Being a generalist and solution-oriented individual with a passion for learning has allowed Eraj Waqar to work in different spaces while serving her primary goal of helping people. Following a career in the government and public sector, Eraj is currently working for Achēv (a TRIEC Mentoring community partner) as an Information Counsellor. She helps newcomers get connected with programs and services in the community. Eraj’s career journey has always been client-focused, and is grateful to give back to her community through her work. When Eraj came to Canada with her family, she saw how challenging the newcomers’ journey can be, and her goal is to continue working in some ways to support people to make their journey more accessible and help them reach their goals. Eraj shares her mentoring experience.
Why did you want to start mentoring?
Finding your ground and getting started can be overwhelming for many job seekers. I started mentoring with TRIEC because I find your purpose sincere and unique, and I wanted to help newcomers expand their professional networks and understand the local labour market. With this program, I was able to connect with people who needed support to understand the workplace environment in Canada while also helping to boost their self-confidence. Mentoring is also a great way to develop and enhance leadership skills, and it also gives you a sense of fulfillment knowing that you can help create stepping stones for people who want to move forward in their career.
What does being a mentor mean to you?
For me being a mentor means making yourself available to help and advise someone when they need it, giving that support in a way that makes sense to them, and always keeping that person’s best interests in mind. It’s about having authentic conversations and staying engaged throughout the partnership while creating a positive environment to work collaboratively.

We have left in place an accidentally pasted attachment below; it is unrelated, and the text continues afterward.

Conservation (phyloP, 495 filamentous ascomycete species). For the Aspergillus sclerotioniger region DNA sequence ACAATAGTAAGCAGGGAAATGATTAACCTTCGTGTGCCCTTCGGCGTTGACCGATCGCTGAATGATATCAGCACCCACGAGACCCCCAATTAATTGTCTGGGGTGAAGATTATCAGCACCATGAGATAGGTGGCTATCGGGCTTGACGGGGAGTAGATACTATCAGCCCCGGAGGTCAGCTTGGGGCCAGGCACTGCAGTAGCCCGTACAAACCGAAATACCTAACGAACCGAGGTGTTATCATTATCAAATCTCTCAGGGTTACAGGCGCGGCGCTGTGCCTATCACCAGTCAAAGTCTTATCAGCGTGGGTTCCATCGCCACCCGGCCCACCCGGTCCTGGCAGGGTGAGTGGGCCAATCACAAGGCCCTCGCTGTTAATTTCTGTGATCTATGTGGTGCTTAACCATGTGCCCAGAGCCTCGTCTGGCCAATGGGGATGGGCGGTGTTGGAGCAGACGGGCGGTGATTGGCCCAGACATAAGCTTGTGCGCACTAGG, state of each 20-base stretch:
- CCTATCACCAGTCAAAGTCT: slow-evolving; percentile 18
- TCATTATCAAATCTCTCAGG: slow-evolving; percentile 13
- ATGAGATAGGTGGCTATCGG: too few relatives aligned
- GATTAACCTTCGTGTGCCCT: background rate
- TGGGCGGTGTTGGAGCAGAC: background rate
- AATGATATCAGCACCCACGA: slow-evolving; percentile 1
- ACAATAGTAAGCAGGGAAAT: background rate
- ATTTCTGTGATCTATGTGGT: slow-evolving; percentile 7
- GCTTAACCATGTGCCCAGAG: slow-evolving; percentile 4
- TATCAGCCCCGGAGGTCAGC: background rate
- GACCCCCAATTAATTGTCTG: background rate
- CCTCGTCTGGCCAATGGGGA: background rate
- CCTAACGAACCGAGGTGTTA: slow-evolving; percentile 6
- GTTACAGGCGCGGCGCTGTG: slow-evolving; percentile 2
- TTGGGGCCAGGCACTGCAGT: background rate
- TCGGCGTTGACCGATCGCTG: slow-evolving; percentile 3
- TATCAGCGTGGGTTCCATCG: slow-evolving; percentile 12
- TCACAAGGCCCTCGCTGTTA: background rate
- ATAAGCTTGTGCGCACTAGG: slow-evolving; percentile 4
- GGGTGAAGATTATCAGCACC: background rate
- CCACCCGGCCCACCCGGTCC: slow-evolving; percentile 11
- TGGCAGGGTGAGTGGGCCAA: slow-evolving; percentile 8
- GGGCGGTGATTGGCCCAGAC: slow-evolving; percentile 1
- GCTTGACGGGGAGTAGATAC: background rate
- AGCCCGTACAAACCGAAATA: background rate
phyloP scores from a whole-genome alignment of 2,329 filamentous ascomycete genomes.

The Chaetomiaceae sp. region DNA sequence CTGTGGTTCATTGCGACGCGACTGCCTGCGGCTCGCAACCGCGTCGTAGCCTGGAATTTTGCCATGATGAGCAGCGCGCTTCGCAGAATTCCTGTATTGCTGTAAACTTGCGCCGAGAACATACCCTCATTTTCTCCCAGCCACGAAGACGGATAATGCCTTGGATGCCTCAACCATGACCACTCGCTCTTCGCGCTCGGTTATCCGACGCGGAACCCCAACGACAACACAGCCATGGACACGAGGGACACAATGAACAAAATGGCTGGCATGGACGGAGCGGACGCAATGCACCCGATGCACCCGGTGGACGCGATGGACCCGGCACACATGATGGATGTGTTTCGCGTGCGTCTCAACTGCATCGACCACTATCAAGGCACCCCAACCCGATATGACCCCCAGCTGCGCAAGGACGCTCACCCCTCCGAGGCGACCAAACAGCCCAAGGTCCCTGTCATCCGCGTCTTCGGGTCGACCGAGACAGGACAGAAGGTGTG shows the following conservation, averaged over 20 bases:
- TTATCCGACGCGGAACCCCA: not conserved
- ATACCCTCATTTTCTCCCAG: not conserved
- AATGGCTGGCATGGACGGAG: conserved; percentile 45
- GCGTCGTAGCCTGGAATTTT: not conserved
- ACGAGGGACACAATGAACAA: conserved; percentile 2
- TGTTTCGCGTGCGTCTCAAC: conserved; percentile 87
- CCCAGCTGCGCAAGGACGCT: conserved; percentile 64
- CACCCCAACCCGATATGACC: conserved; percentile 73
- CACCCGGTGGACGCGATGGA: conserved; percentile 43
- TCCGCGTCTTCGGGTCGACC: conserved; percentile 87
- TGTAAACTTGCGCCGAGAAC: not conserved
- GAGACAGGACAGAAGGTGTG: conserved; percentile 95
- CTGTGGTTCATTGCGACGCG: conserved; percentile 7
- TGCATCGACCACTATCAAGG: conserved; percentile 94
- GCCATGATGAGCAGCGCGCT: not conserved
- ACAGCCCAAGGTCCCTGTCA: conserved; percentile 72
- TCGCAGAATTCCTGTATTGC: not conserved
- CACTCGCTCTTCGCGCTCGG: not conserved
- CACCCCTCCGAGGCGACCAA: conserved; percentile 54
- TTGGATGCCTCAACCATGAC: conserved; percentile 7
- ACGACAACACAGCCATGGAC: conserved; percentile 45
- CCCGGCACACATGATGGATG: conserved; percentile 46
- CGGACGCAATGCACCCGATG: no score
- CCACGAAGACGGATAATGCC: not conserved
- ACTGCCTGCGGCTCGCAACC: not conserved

How did you support your mentee throughout the partnership?
I had a great mentee who was prepared, willing to learn, asked questions, and showed interest in learning and trying new things, making the partnership meaningful and interactive. We stayed in touch throughout the partnership period and talked about different things every time we connected. We created a plan and agreed on what we wanted to work on, and we tackled those subjects one by one. From interview tips to updating up a LinkedIn profile, practicing for interviews, and discussing job search strategies, we covered a lot during our time. My mentee has a good sense of her strengths and knew where she needed support, so we worked well together and explored a lot of helpful resources to help her in her future career.
What has been your top mentoring moment?
For me, the entire journey was very incredible rather than just one moment. Seeing my mentee’s new side as she became more confident and sure about what she wanted to do was very special. I saw a positive shift in how she talked about herself, and how confident she seemed when we reached the end of our partnership was a great achievement for me as a mentor. I always believe that the way we see ourselves is very important, and we should always have faith in our abilities. I always see mentorship as a way to make someone feel empowered, and through guidance and support, if we can make someone feel more confident in themselves, I think that itself is a wonderful accomplishment. For me, the end of our partnership journey was emotional in a way, but I felt very proud of my mentee because I saw so much potential in her, and I could see that she knew what she needed to do to get her where she wanted to be.
Any advice you would give to someone considering mentoring?
Do it! You’ve got nothing to lose but to gain an immense amount of support and guidance, and it’s a great way to build and grow your network. Mentoring creates an impact that can change lives, and I genuinely believe that sometimes all it takes is one person to motivate you or help guide you to meet your goals. Try it out!